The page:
The best times to visit Todaiji are spring and fall. In spring, the cherry blossoms are in full bloom and the temple grounds are tinged with pink. Especially in early April, the cherry blossoms are at their best and the scenery is beautiful. In autumn, the leaves turn beautiful colors, and the best time to see them is from mid-November to early December. At this time of year, the red and yellow colored trees combined with the historical buildings of Todaiji Temple make for a wonderful sight.

Major sights and popular tourist attractions

Daibutsuden (Great Buddha Hall)

The symbol of Todaiji Temple, the Great Buddha Hall is known as the largest wooden structure in the world. Inside the hall sits the 15-meter-high Daibutsuden (Rushanabutsu), whose grandeur overwhelms visitors. In addition, there is a pillar called “Hashira no Ana” (hole in the pillar) in the Great Buddha Hall. It is said that if you pass through this hole, your wish will come true, and many tourists try to do so.

Nandaimon (Nandaimon Gate)

Nandaimon is the main gate of Todaiji Temple and is designated as a national treasure. Guarding this gate are the Kongorikishi statues carved by Unkei and Kaikei. These statues are considered to be among the greatest masterpieces in the history of Japanese sculpture, and their powerful appearance is well worth seeing.

Ruins of the East Pagoda (Toto-seki)

Todaiji once had two gigantic pagodas, but today only the ruins of the pagodas remain. The East Pagoda Ruins is a place where visitors can feel the magnificent history of the pagodas. The base and foundation stones of the pagodas still remain, and one can recall the scale and majesty of the pagodas of that time.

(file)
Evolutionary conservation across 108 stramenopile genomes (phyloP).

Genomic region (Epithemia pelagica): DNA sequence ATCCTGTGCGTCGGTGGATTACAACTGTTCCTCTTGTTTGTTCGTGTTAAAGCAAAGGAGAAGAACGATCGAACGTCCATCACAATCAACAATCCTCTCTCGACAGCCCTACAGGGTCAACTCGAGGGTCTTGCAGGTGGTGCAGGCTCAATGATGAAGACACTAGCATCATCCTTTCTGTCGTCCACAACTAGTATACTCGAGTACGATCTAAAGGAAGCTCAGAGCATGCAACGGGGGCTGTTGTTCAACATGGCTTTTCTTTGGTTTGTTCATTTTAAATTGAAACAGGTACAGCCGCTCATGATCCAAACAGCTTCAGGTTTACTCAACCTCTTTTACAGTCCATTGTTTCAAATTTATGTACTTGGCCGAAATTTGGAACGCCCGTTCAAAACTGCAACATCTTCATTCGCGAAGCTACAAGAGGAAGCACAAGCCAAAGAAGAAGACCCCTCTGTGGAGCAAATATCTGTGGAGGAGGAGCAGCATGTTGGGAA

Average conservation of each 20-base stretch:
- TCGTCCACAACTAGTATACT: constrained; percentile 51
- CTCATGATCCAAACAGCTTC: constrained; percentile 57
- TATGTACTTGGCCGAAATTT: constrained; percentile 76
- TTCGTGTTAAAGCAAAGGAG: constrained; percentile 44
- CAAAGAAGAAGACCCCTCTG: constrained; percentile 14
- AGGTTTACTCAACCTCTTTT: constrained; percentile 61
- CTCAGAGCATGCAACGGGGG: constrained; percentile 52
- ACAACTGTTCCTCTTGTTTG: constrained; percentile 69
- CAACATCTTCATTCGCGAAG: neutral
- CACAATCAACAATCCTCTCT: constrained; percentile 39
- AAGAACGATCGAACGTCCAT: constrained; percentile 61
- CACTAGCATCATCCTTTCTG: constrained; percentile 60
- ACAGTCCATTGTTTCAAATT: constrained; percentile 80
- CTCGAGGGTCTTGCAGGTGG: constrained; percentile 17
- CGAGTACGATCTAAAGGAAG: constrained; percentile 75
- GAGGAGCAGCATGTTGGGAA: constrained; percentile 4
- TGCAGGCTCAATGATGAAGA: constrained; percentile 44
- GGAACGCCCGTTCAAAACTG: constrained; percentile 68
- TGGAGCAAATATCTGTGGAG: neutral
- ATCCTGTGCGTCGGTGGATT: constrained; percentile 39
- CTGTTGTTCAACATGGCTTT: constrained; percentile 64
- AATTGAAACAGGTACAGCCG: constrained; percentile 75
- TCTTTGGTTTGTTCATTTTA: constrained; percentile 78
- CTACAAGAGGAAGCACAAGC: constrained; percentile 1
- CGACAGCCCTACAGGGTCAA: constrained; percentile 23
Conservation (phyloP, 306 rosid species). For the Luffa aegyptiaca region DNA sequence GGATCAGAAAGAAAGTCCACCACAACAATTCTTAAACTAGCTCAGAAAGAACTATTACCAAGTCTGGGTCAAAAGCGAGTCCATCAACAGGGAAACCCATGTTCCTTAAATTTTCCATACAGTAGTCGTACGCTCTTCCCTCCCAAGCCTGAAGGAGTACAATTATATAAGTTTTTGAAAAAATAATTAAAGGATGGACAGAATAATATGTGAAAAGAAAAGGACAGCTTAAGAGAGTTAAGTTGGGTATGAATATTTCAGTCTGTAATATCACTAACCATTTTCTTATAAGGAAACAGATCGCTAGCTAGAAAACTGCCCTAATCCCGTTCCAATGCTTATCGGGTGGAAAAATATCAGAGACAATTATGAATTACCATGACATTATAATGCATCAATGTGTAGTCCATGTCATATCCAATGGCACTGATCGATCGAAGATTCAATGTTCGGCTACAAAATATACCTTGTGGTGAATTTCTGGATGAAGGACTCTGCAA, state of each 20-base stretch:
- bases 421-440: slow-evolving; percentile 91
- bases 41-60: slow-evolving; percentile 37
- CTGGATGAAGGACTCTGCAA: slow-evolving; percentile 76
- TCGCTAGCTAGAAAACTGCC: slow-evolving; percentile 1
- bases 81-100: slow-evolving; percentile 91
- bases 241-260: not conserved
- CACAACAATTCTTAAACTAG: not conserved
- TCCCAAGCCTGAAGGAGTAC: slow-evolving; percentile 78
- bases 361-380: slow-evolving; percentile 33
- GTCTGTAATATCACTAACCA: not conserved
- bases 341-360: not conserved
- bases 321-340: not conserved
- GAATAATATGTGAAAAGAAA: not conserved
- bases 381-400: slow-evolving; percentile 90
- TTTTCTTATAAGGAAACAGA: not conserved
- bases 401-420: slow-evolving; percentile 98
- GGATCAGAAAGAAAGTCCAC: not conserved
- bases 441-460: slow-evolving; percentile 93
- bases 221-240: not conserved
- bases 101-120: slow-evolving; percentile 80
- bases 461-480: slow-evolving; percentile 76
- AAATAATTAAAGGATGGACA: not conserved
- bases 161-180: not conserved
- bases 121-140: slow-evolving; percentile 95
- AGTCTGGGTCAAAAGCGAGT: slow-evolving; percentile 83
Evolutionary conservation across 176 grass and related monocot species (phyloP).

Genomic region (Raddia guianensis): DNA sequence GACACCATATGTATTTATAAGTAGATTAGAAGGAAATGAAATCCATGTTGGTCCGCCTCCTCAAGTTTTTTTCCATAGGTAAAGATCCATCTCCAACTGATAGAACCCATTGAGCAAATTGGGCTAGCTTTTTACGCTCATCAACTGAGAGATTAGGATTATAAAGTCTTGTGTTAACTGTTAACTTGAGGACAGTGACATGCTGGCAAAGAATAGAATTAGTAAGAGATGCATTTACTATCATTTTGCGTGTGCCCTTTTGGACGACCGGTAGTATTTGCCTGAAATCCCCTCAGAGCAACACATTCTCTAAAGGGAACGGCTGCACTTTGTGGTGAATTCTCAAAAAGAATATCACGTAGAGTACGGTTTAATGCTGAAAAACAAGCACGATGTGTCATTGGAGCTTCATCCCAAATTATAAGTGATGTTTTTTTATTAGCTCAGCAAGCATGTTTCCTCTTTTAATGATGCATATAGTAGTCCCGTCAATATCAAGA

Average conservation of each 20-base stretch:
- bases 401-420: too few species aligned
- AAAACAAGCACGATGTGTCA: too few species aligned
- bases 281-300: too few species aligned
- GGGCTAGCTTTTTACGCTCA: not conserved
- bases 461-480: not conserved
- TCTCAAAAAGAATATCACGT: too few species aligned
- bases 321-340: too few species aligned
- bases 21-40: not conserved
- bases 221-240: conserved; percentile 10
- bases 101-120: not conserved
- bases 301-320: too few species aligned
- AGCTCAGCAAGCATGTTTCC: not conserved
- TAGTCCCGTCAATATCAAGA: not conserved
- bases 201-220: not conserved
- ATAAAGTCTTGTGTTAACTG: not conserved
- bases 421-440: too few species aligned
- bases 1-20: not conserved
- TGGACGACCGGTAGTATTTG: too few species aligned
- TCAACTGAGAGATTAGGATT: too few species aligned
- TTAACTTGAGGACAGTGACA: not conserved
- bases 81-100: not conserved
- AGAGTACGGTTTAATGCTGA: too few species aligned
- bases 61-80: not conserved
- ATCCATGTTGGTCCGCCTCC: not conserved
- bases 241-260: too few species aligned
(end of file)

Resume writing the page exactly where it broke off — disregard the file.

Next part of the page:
Nigatsudo is one of the most important buildings on the Todaiji Temple grounds and is famous for the Shunie event held every year in March. This event has a history of about 1,200 years, and the fire ritual “Omizutori” is especially worth seeing. The Nigatsudo Hall also offers a beautiful view of Nara City.

Points to note at sightseeing spots

When visiting Todai-ji Temple, please note the following points:

  • Crowded: The temple is extremely crowded on weekends and holidays, especially during the spring and fall tourist seasons. Visit early in the morning or evening on weekdays for a more relaxed sightseeing experience.
  • Dress: The Todai-ji Temple site is vast and there are long distances to walk. Wear comfortable shoes and dress appropriately for the season. Bring a hat and sunscreen in summer and warm clothing in winter.
  • Manners: Todaiji Temple is also a religious site, so please visit with courtesy. Photography is prohibited in some areas, so please visit with caution.


Access from Nara Station

Access to Todaiji Temple from Nara Station is very convenient. The first option is to take a bus from Nara Station: take the city circular bus from JR Nara Station or Kintetsu Nara Station and get off at the “Daibutsuden/Kasuga Taisha-mae” bus stop. The bus ride takes about 10 minutes, and the Todaiji Temple is about a 5-minute walk from the bus stop. It is also accessible on foot, and takes about 20 minutes from Nara Station to reach Todaiji Temple. It is recommended that you take a walk through Nara Park on the way to the temple.

Access from Shin-Osaka Station